FIG. 2 is a view corresponding to FIG. 1, but wherein the detachable seat has been removed;

FIG. 3 is a schematic, perspective view of a detachable seat for a buggy according to the invention;

FIG. 4 is a perspective view of the buggy according to FIGS. 1, 2 and 3 in the folded state, FIG. 4a showing the folded buggy with the seat and FIG. 4b showing the same folded buggy without the seat;

FIG. 5 is a detailed, perspective, schematic view of the central portion of the main frame of the buggy according to FIGS. 1 to 4;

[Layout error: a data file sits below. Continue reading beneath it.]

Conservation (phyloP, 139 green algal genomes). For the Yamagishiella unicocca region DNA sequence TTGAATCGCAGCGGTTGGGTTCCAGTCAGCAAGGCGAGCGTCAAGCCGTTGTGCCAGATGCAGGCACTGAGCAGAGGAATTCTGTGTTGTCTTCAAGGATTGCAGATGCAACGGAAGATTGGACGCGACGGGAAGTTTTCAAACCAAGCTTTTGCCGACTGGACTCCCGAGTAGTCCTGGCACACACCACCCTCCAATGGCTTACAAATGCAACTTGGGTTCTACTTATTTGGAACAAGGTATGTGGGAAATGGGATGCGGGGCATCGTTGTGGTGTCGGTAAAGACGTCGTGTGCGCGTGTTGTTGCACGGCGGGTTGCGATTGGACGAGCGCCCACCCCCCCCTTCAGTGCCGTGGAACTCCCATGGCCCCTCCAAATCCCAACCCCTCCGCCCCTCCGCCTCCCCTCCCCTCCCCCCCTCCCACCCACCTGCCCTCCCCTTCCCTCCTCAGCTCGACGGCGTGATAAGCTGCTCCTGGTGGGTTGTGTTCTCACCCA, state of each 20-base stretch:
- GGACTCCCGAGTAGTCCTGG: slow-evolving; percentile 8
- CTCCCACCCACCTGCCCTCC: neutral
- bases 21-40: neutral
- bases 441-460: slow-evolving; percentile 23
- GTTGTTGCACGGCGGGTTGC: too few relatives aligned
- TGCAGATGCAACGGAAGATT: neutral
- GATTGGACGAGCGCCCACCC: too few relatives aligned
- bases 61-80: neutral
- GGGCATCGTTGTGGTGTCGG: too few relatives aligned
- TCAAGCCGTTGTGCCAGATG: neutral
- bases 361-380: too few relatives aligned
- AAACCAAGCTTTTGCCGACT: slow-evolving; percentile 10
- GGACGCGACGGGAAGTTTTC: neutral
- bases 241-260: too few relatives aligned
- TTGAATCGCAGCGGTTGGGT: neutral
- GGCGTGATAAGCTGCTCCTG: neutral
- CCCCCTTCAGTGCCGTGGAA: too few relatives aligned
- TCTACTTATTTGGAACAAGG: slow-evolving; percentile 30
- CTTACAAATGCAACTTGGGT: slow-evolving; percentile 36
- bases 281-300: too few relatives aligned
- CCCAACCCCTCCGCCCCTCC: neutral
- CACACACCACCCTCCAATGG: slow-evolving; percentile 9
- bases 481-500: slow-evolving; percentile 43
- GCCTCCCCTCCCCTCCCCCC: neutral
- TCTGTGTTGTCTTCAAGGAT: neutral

FIG. 6 is a detailed, schematic and perspective bottom view of a portion of the front portion of the frame of a buggy according to the invention;

FIG. 7 is a highly schematised plan view of a portion of the cross bar system;

FIG. 8 is a cross section taken along the line VIII-VIII in FIG. 7;

FIG. 9 is a highly schematic plan view of the positions of the wheels of the buggy according to the invention in the folded-up and unfolded state; and

FIG. 10 is a highly schematic view of a swivelling wheel to allow more precise definition of certain concepts.